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TonyTax, Tax Consultant
Category: Tax
Satisfied Customers: 15915
Experience:  Inc Tax, CGT, Corp Tax, IHT, VAT.
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Dear tax consultant the solicitor handling my divorce has

Resolved Question:

Dear tax consultant the solicitor handling my divorce has suggested I seek expert advice before we put a proposal to the other side prior to the decree absolute. I have been back in the UK for 16 months after living for ten years in France where I was a French tax payer. I have been paying UK tax since April 2015. I received £100,000 from the sale of the French property my husband and I owned jointly and which was our primary residence last August. I transferred this from a French into an English bank account last month (January 2016). Will this money be taxed and, if so, what is the likely bill?
We jointly own a flat which I have lived in since returning to the UK. My solicitor proposes that I give my husband £76,000 and transfer the flat to my name. Will I be lliable for tax on this sum?
Submitted: 1 year ago.
Category: Tax
Customer: replied 1 year ago.
If my offer is accepted by my husband, it will be a court order.
Expert:  TonyTax replied 1 year ago.
Hi. Can you tell me exactly when you returned to the UK please. Was the property in France your main home for the entire period of ownership? Was it sold in August 2015? Was it ever let? How long have you owned the UK flat? Was it your main home when you lived in the UK? Was it ever let? Will £76,000 be half the value?
Customer: replied 1 year ago.
I returned to the UK on November 20, 2014.
The French property was our primary residence for the entire period of ownership which was 12 years (2003). It was never let. It was sold in August 2015.
We bought the London flat at the same time - 12 years ago. There were tenants in it for four years until I returned to the UK in 2014 and the rent from that was taxed at source. The £76,000 is not half its value. The deal proposed is that I give him this money and he keeps a big wodge of joint savings plus his pension.
Customer: replied 1 year ago.
Would you prefer to phone me?
Expert:  TonyTax replied 1 year ago.
Let's see how we get on with a written answer first. A phone call will cost more.
Customer: replied 1 year ago.
I've found some more precise details, Tony.
We bought the London flat on May 5, 2005. There were tenants in it from May 2008 to November 2014. Bought the French house in 2005, too. Husband has those precise details and it would be difficult to ask him in the circumstances.I was certainly there during August 2005 awaiting the furniture from the UK.
Expert:  TonyTax replied 1 year ago.
Thanks. I'm assuming that you were non-UK resident for tax purposes. The gain on the French property will be exempt from CGT as it was your main home for almost the entire period of ownership. You are given the last 18 months of ownership as a tax free period even if you were not living there in that period. Take a look at HS283 below for more information on CGT and the main home: If you give your husband £76,000 as part of the divorce settlement in return for his share of the UK property, you won't have any tax to pay until you sell it if that ever happens at all as you aren't selling anything, your husband is. If the transfer occurs in the tax year of separation it will be done on a "no gain, no loss" basis and no CGT will be payable. If the transfer occurs before the Decree Absolute, then it will be deemed to have taken place at the open market value as you will read here. That may lead to your husband having a CGT liability. If it occurs after the Decree Absolute, then your husband will be treated as having sold his share to you for £76,000 only. That would be good for him assuming £76,000 is less than half the market value but not necessarily for you as it will leave you with a lower base cost for CGT purposes. I hope this helps but let me know if you have any further questions.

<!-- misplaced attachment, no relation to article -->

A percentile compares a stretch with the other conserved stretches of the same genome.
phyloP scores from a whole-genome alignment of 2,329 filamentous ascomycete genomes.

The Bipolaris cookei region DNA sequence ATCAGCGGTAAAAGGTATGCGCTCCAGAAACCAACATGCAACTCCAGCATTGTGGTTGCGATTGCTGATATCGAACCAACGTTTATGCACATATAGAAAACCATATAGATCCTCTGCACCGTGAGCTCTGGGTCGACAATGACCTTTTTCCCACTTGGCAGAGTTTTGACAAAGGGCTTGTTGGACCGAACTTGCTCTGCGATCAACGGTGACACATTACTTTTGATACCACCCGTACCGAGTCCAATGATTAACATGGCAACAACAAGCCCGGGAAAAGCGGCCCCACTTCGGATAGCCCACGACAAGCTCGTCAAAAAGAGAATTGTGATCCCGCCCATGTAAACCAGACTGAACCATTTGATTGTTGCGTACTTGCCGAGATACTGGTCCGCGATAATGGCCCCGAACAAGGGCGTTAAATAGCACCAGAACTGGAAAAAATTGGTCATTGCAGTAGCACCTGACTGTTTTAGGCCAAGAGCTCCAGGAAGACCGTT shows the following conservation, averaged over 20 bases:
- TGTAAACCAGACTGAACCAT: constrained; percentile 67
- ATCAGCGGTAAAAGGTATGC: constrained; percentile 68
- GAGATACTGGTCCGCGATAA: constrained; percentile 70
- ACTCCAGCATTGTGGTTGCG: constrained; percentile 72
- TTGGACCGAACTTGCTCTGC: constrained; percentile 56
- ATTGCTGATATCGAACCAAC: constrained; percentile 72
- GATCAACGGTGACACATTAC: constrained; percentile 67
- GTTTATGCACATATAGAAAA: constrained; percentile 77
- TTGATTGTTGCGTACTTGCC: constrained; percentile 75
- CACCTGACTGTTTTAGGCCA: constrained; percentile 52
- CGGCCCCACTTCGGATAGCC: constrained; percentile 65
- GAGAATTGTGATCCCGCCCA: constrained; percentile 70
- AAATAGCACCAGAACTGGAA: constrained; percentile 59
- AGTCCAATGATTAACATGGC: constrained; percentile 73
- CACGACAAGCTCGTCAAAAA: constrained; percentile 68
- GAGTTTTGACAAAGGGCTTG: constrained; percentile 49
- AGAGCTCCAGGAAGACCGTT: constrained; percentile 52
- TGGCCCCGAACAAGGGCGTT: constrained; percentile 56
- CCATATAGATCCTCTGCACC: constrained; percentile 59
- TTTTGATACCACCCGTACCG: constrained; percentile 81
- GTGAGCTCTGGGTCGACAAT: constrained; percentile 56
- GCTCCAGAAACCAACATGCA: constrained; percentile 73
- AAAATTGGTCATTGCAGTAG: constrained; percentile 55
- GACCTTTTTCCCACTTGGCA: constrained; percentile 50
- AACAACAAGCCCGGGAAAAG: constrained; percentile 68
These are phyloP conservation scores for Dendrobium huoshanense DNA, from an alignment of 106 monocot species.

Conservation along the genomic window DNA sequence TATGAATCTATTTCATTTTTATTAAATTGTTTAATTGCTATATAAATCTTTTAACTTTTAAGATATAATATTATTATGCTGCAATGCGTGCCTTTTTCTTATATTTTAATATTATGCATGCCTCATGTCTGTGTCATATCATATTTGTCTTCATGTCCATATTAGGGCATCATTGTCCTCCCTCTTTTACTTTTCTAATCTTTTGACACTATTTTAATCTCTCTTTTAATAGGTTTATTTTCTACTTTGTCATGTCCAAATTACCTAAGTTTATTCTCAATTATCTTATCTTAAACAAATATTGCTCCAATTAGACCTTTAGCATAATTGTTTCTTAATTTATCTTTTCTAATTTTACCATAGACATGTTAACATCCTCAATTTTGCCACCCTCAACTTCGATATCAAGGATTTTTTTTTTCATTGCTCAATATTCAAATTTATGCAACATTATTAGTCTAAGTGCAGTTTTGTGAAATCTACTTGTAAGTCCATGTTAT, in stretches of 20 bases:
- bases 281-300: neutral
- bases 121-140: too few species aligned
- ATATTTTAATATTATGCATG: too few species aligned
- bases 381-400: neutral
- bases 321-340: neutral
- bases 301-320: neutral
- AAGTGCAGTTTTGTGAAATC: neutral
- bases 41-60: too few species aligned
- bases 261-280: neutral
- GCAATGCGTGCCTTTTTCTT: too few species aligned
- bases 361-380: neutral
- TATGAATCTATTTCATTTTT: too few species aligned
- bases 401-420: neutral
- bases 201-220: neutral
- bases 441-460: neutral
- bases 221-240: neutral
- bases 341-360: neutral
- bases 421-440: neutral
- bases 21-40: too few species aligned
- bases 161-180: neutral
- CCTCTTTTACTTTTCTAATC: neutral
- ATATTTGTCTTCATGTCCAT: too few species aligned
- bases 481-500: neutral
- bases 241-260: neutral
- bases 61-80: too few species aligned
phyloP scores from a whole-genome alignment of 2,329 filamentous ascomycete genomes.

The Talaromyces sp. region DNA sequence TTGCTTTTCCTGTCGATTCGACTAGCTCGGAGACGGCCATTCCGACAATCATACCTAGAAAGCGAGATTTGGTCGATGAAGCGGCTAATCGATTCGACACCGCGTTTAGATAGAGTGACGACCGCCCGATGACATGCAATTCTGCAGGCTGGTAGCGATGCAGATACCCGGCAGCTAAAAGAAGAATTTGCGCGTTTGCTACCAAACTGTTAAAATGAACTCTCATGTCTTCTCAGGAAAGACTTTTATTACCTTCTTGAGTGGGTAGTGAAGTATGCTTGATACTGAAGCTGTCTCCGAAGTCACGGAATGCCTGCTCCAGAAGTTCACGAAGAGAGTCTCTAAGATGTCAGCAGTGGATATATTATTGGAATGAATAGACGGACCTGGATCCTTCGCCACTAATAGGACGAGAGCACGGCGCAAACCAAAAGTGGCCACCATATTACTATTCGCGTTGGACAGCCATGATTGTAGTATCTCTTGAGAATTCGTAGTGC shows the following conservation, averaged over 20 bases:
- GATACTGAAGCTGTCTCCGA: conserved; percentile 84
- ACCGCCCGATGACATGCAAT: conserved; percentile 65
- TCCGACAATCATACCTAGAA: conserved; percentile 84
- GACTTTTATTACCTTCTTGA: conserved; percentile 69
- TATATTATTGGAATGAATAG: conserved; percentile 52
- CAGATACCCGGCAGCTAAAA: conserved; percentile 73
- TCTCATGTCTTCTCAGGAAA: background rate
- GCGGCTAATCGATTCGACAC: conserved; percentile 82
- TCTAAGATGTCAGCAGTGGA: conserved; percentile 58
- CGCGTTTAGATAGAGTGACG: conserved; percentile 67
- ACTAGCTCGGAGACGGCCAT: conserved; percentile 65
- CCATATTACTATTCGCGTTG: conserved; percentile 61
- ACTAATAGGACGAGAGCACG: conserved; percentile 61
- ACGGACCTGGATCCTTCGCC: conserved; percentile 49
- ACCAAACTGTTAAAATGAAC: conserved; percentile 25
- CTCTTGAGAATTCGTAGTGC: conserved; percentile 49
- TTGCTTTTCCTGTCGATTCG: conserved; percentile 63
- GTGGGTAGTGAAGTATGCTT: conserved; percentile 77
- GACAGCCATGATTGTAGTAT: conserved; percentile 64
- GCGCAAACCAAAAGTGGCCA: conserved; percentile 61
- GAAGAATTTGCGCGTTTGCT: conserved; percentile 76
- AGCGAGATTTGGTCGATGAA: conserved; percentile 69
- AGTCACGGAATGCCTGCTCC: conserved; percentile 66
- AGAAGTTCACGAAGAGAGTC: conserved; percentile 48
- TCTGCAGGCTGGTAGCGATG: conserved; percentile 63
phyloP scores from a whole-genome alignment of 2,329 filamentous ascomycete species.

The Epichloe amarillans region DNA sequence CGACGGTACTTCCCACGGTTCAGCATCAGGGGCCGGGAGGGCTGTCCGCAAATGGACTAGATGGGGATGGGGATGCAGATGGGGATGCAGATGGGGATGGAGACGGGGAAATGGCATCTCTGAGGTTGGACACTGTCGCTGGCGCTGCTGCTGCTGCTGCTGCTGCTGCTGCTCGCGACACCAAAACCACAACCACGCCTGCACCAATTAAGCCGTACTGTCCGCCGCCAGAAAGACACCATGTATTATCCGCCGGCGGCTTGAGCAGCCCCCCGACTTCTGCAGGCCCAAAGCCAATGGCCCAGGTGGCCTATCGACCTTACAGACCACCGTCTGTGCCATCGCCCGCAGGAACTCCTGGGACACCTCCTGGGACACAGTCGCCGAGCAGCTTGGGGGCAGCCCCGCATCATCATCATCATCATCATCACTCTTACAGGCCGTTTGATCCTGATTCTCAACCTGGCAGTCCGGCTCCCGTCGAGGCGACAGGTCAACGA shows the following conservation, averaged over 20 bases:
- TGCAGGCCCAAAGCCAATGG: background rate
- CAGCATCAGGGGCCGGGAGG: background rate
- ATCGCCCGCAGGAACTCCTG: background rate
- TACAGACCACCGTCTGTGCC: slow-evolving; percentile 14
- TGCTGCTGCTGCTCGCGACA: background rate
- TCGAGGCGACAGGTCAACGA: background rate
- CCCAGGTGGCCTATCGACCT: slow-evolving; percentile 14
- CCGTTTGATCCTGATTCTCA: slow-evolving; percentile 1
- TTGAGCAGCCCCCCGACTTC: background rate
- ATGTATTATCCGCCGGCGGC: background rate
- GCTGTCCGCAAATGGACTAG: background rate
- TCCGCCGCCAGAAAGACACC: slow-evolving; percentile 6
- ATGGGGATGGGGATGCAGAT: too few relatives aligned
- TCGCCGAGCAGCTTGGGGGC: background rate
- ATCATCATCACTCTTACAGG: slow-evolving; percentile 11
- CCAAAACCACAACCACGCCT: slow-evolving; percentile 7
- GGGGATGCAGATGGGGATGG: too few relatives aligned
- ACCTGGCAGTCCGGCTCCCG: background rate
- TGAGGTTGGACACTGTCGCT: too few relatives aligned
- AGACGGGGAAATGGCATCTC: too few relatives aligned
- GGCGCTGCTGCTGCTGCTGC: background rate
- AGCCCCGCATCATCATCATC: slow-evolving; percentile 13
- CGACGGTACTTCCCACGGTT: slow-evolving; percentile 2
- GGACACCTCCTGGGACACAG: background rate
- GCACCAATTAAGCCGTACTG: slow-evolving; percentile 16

Customer: replied 1 year ago.
In regard to 'If the transfer occurs in the tax year of separation it will be done on a "no gain, no loss" basis and no CGT will be payable'. Since we did not legally separate but went straight into divorce proceedings, would this be applicable as it would be best for both of us?
However, if this does not apply, I understand it is in my best interests to get this settlement before the decree absolute.
I don't want to continue paying legal fees if this 'lower base cost for CGT' does not amount to much. As I do not want to sell the property, why would this be relevant?
Expert:  TonyTax replied 1 year ago.
The tax year runs from 6 April to 5 April. If the end of the tax year during which you separated has passed then you cannot do the transfer on a "no gain, no loss" basis. You would have a higher base cost if the transfer occurred before the DA but it would not suit your husband. I told you that you may have CGT to pay if you sell the UK property in the future as it won't have been your main home for the entire period of ownership.
TonyTax and other Tax Specialists are ready to help you
Customer: replied 1 year ago.

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